HRF partners with law school

In its first partnership with a law school, Human Rights First, a nonprofit that provides pro bono legal representation to asylum seekers, will open an office in April at South Texas College of Law in Houston. The selection of South Texas as the location for the asylum clinic is due in part to a long working relationship with Dean Donald Guter, who started doing pro bono work with Human Rights First a decade ago when he was living and working on the East Coast. “Having Dean Guter as a friend has been really lucky for us,” said Jennifer Rizzo, national pro bono counsel for Human Rights First. Guter said the law school will provide office space for Human Rights First at cost. Guter, a former judge advocate general for the U.S. Navy, said his work for Human Rights First includes amicus briefs and briefings for candidates for public office, including during the 2008 presidential election, on issues such as treatment of detainees held at the Guantanamo Bay detention camp. He said the Houston office is an “exciting thing” for South Texas students, who will have the opportunity to volunteer at the clinic, and the community. Rizzo said Human Rights First initially will hire one attorney and one paralegal for the Houston office, but she hopes to recruit 10 to 30 firms in Houston to provide lawyers for the pro bono asylum work. Rizzo said that last fall she visited about 15 firms in Houston to recruit volunteer lawyers, and Human Rights First has already trained 78 attorneys at three firms in Houston. Those attorneys work at Vinson & Elkins, Latham & Watkins and Skadden, Arps, Slate, Meagher & Flom, which provide volunteer lawyers for other Human Rights First offices. “One of the great things about Houston is our large firm network extends to Texas,” Rizzo said. Human Rights First selected Houston for its new office primarily because of three factors: a large immigrant center with a “huge gap in representation,” the availability of lawyers and the overall sustainability of the office, Rizzo said. The organization, which has offices in New York City and Washington, D.C., noted in a press release that it helps more than 700 refugees a year and receives about $30 million in donated legal services annually. Funding for the Houston office comes from a grant from The JPB Foundation and The Moriah Fund, Rizzo said.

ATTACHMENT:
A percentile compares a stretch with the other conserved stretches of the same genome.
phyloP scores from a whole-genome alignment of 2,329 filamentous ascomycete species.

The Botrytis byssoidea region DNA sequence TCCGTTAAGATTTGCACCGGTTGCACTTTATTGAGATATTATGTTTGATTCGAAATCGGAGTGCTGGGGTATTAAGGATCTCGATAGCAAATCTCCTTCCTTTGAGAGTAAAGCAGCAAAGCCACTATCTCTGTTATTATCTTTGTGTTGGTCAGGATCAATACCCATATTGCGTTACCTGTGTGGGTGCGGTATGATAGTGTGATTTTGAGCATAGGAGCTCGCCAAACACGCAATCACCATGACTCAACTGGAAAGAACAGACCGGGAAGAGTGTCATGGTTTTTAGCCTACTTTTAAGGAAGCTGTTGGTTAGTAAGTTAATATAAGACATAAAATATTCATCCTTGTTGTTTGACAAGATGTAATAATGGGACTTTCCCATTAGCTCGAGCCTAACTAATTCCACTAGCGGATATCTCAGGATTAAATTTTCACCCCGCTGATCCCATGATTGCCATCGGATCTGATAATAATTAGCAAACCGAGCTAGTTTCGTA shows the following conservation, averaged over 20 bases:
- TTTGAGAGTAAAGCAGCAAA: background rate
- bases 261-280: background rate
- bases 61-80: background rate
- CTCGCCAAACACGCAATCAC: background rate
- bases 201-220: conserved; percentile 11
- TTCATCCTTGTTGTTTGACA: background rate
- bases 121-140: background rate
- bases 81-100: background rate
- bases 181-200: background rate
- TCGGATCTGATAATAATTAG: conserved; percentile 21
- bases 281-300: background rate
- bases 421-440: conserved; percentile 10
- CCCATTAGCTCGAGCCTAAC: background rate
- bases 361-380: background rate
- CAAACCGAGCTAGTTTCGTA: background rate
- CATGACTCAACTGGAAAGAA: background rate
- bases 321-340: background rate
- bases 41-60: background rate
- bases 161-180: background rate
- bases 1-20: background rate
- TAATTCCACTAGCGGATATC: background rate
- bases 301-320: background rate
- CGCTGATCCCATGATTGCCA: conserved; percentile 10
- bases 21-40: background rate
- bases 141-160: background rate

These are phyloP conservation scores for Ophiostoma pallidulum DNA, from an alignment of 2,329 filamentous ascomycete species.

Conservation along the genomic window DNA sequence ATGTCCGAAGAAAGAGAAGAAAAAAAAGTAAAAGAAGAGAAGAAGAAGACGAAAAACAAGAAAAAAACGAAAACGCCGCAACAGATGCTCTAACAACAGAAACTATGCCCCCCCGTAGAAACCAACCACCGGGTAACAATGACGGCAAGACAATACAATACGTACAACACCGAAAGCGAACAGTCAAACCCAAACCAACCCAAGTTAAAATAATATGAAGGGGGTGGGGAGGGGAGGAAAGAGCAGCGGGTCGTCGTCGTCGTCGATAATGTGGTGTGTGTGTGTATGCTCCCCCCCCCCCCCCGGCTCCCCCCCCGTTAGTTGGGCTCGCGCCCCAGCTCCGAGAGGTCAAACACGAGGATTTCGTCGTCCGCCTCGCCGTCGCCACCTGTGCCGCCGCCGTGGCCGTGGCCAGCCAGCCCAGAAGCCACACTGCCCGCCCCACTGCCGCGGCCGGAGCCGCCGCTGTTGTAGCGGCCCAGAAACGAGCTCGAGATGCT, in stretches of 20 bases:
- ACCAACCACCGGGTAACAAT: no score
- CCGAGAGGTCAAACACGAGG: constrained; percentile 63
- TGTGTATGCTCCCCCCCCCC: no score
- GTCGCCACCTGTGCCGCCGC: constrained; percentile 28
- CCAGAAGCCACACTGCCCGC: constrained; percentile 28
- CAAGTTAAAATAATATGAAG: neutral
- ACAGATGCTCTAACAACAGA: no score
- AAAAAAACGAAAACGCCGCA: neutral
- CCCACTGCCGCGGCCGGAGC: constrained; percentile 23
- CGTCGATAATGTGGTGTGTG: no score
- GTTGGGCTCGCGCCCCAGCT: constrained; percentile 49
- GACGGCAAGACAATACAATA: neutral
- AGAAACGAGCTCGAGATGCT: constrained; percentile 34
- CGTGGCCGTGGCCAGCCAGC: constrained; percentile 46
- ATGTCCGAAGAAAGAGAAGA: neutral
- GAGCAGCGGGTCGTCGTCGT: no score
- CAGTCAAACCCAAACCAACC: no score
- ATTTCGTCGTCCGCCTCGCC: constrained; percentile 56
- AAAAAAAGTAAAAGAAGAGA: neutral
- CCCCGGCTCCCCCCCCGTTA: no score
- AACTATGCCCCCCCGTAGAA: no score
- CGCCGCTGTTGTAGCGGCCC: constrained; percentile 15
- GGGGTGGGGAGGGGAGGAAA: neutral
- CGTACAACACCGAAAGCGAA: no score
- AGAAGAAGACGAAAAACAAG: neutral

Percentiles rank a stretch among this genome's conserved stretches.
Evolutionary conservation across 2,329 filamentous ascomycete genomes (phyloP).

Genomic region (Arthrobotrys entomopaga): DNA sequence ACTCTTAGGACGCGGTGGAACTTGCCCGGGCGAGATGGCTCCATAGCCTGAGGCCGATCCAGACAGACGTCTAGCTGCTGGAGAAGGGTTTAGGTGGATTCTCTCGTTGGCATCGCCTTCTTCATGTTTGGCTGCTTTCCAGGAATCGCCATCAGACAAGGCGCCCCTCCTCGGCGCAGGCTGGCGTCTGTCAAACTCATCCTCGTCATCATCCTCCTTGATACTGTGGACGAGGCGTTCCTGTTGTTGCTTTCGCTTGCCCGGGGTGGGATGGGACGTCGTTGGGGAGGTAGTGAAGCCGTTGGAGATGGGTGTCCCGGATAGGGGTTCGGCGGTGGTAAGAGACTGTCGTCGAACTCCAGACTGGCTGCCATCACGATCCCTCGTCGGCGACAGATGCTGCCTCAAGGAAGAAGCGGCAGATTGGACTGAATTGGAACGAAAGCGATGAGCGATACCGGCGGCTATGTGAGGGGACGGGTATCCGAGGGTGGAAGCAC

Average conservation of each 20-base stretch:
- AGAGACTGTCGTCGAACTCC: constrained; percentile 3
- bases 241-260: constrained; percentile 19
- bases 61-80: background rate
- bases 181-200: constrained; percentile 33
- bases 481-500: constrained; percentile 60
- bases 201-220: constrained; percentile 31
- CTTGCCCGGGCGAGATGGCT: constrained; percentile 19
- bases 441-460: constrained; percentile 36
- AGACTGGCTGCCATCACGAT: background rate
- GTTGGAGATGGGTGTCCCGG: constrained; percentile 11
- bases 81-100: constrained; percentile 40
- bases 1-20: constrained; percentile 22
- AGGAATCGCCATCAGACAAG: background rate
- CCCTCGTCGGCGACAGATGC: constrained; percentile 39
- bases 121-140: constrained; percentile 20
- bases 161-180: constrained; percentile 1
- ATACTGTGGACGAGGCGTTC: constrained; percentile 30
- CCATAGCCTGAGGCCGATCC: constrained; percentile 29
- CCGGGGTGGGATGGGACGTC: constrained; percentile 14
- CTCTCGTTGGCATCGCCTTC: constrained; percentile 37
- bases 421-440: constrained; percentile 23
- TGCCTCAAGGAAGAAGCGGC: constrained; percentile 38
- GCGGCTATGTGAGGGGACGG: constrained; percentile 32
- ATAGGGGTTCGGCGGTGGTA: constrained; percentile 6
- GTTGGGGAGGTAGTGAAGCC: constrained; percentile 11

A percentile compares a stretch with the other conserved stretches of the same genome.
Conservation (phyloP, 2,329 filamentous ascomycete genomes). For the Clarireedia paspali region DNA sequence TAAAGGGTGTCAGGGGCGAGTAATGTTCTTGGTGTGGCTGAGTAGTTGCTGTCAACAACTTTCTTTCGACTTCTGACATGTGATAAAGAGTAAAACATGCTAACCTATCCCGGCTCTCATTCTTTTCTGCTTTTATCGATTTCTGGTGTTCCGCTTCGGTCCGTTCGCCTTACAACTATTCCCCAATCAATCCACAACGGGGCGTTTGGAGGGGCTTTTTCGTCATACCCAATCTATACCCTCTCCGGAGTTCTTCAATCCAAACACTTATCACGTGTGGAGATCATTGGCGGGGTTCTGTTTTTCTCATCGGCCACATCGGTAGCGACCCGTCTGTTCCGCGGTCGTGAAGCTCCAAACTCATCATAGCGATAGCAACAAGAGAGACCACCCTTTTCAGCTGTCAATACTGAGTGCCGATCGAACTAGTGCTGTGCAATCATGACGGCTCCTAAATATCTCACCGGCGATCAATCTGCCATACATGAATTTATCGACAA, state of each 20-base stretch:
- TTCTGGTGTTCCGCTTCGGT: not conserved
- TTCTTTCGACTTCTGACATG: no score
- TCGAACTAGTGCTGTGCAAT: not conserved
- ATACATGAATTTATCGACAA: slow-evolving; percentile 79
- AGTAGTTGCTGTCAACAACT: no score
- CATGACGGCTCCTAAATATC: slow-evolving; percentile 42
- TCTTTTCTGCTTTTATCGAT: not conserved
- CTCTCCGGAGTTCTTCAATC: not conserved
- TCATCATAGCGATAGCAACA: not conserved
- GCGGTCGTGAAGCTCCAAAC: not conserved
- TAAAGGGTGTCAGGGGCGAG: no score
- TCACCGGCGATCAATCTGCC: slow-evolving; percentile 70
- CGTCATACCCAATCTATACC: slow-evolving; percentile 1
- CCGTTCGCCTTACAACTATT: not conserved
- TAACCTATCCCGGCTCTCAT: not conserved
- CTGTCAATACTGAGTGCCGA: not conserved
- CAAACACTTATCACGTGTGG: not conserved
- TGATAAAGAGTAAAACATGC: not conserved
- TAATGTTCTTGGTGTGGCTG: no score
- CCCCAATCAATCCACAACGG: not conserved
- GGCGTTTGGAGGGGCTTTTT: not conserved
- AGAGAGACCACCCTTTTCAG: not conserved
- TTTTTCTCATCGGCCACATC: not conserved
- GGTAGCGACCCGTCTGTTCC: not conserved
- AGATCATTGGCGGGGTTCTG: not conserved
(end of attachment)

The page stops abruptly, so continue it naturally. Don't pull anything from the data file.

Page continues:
#TBT: Same-sex marriage

In 2003, Texas Lawyer published two articles from contributors who said same-sex marriage wouldn’t happen in the state “any time soon.” While Texas isn’t close to issuing same-sex marriage licenses, a Feb. 26 ruling by U.S. District Judge Orlando Garcia that enjoins Texas from enforcing a state ban on same-sex marriages might lead to a resolution of the issue—either way—sooner rather than later. “Massachusetts’ highest court ruled on Nov. 18 that same-sex couples have a constitutional right to marry, but gay marriages in that state are unlikely to lead to gay marriages in Texas any time soon,” wrote Dallas lawyer Kevin McHargue in the opinion section of Texas Lawyer’s Nov. 24, 2003, issue. Likewise, Houston-area lawyer Robert Painter echoed that sentiment a week later in the Dec. 1, 2003, issue: “Although some states are tinkering with the definition of marriage, the conservative political climate in Texas and its Defense of Marriage Act make it likely that the traditional meaning of marriage will not change here any time soon.” Granted, McHargue and Painter more likely were referring to a legislative redefinition than a judicial one. Nonetheless, did this change happen sooner than anyone anticipated? If so, does 10 years qualify as “soon”? Certainly not in the realm of, say, technology, but in law, maybe—especially when changing law literally is an act of Congress (or, maybe in this case, a judicial ruling). To help decide the matter, here are 10 pop culture things that have happened in the last 10 years to serve as a yardstick. 1. Christian Bale debuted as Batman in “Batman Begins.” 2. Janet Jackson had a wardrobe malfunction at Super Bowl XXXVIII. 3. iTunes became the most popular way to legally download music from the Internet. 4. Jonah Hill was still chubby in “Superbad.” 5. Facebook was founded in 2004. 6. Apple introduced the iPhone. 7. Indiana Jones came out of retirement for “Indiana Jones and the Kingdom of the Crystal Skulls.” 8. The Boston Red Sox won three World Series (while the Texas Rangers made two appearances in the Fall Classic). 9. “Zombieland” taught us how to love and survive a zombie apocalypse. 10. Twitter was founded in 2006.